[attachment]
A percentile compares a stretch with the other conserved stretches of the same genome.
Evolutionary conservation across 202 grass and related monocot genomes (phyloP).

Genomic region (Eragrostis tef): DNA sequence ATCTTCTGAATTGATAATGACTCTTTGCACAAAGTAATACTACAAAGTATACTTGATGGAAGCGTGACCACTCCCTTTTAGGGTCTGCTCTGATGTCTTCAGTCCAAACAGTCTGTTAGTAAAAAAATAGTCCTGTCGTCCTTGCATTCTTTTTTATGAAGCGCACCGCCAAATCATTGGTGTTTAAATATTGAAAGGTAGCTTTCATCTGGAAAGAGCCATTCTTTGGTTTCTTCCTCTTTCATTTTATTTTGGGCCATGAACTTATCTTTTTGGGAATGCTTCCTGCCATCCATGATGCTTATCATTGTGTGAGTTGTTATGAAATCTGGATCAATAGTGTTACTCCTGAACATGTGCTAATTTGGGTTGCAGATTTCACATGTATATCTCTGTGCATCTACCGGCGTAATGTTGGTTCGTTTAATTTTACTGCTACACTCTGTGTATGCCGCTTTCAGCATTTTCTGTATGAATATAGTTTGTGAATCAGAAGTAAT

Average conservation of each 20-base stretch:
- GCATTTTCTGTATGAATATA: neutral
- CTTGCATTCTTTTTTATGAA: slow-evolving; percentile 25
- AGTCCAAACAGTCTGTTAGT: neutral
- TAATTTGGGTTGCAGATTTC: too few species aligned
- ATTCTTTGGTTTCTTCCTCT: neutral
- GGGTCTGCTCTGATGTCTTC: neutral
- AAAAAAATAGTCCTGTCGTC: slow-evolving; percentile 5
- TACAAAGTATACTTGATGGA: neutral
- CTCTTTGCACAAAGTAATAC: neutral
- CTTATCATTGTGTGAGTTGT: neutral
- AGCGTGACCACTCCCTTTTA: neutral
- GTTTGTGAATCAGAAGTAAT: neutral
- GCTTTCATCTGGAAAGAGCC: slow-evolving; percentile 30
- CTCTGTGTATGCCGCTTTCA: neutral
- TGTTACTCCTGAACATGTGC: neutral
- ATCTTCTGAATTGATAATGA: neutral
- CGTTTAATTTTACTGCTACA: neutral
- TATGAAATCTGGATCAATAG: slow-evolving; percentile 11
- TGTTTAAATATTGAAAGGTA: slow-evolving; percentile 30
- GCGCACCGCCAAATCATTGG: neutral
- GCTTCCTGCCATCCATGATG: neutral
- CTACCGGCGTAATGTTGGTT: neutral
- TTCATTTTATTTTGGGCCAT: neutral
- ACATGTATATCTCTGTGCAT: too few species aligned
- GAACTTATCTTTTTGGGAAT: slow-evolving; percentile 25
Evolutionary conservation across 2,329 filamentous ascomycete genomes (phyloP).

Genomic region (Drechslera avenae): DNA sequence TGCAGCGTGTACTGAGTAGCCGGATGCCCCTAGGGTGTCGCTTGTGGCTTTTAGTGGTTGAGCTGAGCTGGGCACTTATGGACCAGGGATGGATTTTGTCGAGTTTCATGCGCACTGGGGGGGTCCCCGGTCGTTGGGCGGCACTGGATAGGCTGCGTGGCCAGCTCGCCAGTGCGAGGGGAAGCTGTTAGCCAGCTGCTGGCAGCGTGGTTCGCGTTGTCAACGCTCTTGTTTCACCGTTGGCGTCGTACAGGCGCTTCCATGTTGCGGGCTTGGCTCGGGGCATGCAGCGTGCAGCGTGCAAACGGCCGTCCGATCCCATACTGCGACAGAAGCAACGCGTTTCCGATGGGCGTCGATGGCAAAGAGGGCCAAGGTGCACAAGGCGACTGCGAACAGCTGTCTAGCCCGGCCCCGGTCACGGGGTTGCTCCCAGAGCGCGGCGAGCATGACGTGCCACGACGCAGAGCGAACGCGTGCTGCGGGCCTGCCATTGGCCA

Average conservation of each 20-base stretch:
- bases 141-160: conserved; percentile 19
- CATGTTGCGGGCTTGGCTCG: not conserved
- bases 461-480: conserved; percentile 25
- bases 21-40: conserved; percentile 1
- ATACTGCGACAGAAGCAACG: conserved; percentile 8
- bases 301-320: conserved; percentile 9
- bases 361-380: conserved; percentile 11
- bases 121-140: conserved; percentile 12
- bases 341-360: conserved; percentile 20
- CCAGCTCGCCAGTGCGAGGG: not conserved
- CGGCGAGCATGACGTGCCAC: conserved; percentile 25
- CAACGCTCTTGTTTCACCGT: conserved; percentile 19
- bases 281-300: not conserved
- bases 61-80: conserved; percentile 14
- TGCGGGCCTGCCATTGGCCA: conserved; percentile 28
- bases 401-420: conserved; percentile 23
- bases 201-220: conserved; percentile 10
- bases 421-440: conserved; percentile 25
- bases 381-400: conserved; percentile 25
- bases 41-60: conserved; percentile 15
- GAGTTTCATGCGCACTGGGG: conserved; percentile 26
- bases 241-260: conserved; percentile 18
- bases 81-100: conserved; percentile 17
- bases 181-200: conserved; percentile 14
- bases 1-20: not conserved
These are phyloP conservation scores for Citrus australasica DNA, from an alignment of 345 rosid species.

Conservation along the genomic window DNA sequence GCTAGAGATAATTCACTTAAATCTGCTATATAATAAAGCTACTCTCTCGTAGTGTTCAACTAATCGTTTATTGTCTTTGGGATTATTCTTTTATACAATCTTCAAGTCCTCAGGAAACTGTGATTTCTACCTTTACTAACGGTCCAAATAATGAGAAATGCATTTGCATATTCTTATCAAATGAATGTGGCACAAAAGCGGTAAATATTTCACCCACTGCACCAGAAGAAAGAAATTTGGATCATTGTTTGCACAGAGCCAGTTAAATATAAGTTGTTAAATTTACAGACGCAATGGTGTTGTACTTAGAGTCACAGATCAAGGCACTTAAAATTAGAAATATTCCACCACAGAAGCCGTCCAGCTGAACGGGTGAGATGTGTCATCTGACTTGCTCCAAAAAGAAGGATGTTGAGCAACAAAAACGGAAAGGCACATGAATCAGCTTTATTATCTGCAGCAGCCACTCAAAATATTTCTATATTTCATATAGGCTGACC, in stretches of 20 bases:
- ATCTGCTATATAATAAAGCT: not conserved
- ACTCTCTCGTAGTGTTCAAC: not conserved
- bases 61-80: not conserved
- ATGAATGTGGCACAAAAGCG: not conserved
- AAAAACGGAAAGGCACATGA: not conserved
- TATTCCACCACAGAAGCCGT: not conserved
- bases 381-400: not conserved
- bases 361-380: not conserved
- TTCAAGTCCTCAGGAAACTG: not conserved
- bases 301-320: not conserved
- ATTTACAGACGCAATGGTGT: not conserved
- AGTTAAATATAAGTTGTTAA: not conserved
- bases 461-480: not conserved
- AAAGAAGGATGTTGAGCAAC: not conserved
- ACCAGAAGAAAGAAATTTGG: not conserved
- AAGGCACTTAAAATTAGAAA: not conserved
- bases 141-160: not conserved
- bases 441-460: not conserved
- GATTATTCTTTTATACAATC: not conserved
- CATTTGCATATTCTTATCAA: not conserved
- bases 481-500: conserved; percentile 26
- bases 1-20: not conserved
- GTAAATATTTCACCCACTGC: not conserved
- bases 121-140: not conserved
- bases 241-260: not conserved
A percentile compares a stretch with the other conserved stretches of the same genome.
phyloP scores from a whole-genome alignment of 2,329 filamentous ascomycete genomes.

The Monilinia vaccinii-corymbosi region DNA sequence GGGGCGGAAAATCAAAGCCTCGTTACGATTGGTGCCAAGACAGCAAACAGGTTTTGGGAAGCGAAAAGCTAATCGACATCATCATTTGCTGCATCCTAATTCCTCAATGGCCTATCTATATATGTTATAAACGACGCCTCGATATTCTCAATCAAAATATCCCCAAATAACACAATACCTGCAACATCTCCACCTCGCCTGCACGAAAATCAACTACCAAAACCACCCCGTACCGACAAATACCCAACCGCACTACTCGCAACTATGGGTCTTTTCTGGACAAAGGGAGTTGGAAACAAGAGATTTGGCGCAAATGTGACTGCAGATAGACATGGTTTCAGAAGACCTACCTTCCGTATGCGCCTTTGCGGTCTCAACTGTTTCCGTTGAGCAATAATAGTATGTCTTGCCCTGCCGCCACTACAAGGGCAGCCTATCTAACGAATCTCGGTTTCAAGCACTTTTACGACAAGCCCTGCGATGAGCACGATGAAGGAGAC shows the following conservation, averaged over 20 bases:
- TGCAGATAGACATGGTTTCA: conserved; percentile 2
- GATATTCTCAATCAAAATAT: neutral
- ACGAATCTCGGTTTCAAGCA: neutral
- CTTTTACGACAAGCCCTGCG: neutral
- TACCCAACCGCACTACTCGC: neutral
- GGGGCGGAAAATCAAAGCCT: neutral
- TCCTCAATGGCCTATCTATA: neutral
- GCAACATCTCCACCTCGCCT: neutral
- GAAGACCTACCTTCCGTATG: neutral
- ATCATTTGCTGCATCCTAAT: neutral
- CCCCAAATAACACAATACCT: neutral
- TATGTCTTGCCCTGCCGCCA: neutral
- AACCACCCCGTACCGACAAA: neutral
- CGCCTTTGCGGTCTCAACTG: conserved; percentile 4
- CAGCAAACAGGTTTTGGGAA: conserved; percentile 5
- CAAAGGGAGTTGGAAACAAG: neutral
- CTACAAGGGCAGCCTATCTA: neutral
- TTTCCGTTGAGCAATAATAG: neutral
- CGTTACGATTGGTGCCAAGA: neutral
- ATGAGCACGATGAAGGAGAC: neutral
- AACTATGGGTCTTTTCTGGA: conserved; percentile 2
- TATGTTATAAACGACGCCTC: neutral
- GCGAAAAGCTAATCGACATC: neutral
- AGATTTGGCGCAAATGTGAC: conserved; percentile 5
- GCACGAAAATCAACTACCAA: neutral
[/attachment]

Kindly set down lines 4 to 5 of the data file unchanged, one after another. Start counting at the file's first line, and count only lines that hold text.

Average conservation of each 20-base stretch:
- GCATTTTCTGTATGAATATA: neutral